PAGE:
Friday, 27 April 2018

Foraging A Meal

I always enjoy a simple bit of foraging food for a meal and I like teaching the children what they can look for.



The other night we picked some wild garlic for tea to go with stir fried veg. I then went and foraged in the garden as well! I'm really missing my purple sprouting this year after the snow and cold got it but I can still russel up a meal from the garden. 
I have a bed of swede (rutabaga) in the ground from last year that never grew to much and has just started to go to flower. I harvested these unopened flower heads as a broccoli substitute, as well as some kale leaves and a few of last years chard leaves. 
Stir fried in a bit of butter with a huge amount of wild garlic thrown in it made a good side veg for our omelette and potatoes, possibly a hint of bitterness but not enough to put me off. 
It always makes me think as I look around my garden and I can see there's so many edible things that we don't really eat any more.  So many more tings would have been thrown in the pot to make a soup or stew, leaves from brassicas, weeds, flowers, I wonder what knowledge we've lost over the years.
This year I'm determend to make more of an effort to using some more of my weeds from the garden - there's certainly enough of them!

Anyone cooking what others would consider waste?

16 comments:

  1. Carrot tops, beetroot tops and sweet potato leaves are nice. Saute the sweet potato leaves with garlic. Beetroot tops are lovely in soup. the carrot tops, blanch and use as a side dish. we eat a lot of parsley, I use it as a salad ingredient rather than a garnish

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    1. So you serve the carrot tops like a hot veg? How long do you blanch them for? I'll have to try this!

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  2. My husband has always wanted to learn all about edible wild plants and weeds, but I have to confess just handling our large vegetable garden and berry plantings are enough for me! But I do harvest and use Lamb's Quarters (a weed here in our area) each year if that gives me credit for anything! And young beet greens are always yummy.

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    1. I really want to learn them so I can teach my children them as well. Also this time of year was hard for people to feed themselves in the past and I struggle to have much we can pull out of the garden in the hungry gap, I'm hoping a bit of foraging will help!

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  3. Nettles for tea, soup and feeding the compost heap.

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    1. I make the nettle tea as a plant food and make soup a couple of times a year, not found a recipe I love yet though!

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  4. I raise my salad fork to you! My fork containing chickweed and dandelion foraged from my yard this morning.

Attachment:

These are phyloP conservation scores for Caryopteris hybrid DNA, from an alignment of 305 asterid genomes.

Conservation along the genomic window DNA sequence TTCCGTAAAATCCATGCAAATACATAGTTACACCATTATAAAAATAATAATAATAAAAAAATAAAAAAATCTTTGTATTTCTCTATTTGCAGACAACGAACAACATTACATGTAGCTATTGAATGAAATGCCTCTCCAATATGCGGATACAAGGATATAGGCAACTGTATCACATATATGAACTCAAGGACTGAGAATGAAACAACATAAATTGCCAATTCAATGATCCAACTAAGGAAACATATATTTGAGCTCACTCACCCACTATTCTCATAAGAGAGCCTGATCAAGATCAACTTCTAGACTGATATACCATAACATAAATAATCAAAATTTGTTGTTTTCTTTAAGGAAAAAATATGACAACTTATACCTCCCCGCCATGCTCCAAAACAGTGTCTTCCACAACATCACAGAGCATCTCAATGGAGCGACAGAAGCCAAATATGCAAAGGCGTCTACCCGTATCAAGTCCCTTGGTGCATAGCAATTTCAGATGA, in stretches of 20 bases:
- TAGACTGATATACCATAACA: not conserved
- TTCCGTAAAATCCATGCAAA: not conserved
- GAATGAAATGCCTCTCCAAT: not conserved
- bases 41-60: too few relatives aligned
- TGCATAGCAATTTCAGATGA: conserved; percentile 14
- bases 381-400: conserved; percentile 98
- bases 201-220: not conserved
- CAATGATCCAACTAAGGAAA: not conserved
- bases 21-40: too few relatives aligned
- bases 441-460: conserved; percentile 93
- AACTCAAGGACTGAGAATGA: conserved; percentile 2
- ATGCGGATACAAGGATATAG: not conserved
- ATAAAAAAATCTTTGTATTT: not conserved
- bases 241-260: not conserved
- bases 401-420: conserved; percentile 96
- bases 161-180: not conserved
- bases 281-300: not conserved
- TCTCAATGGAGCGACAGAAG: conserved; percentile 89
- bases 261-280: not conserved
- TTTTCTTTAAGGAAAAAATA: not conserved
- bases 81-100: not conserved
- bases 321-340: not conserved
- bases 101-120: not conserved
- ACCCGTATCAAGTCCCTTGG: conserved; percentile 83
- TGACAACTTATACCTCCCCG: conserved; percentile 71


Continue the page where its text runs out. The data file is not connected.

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    1. Great Stuff! I find dandelions quite bitter but I think I need to work on not liking everything so sweet, I'm sure I can grow to like them! We have so many after all!

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    2. Have you tried blanching the dandelion leaves (as in cover the plant with a pot, not in boiling water)? It does reduce the bitterness. And use in a salad with lardons or bacon, making a hot dressing with the bacon fat in the pan- bacon makes everything better!

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  5. Beet greens are the only thing on this list I have ever liked, they are very good, cooked as spinach and with the tiny beets attached to them...yum!
    As a child I was forced to eat dandelion greens every spring, ugh, very bitter.

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    1. I'm with you on the dandelions, too bitter for me! I love baby beets and we grow lots of chard for the same thing!

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    2. dandelions are good for you, cleans the toxins out of you. with garlic and olive oil mixed in pasta it is very good

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  6. Today was our first salad with wild edibles;willowherb shoots, sorrel and ground elder. Most of those are usually considered as weeds. Spring is a bit behind schedule here, and those are the first new growth of anything. Nettles are so tiny I don't have patience to pick them (I'll need magnifying glass to find them). We had few leaves of kale earlier, but it can't be counted because you are suppose to have kale.
    I pruned my black currants and took branches and put them in to a vase; I'll be using little leaves in salads or just eat them.
    I'm going to strain some birch sap to drink (maybe I'll make some mead), I saw first sap drops a couple of days ago, so if I can find a clean plastic bag I'll start collecting it.
    Today we were cleaning the veg plot and found some tiny carrots!

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    1. I didn't know you could eat willow herb shoots! I'll be looking into this as I have a lot of that growing around! I've ordered some perennial kale plants for here, I'm hoping I can propagate them to have a good patch, we like kale here and it seems a good plant to have if it'll last a few years.

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  7. I love wild garlic and use a lot of it, but also make pesto for when it's no longer in season.

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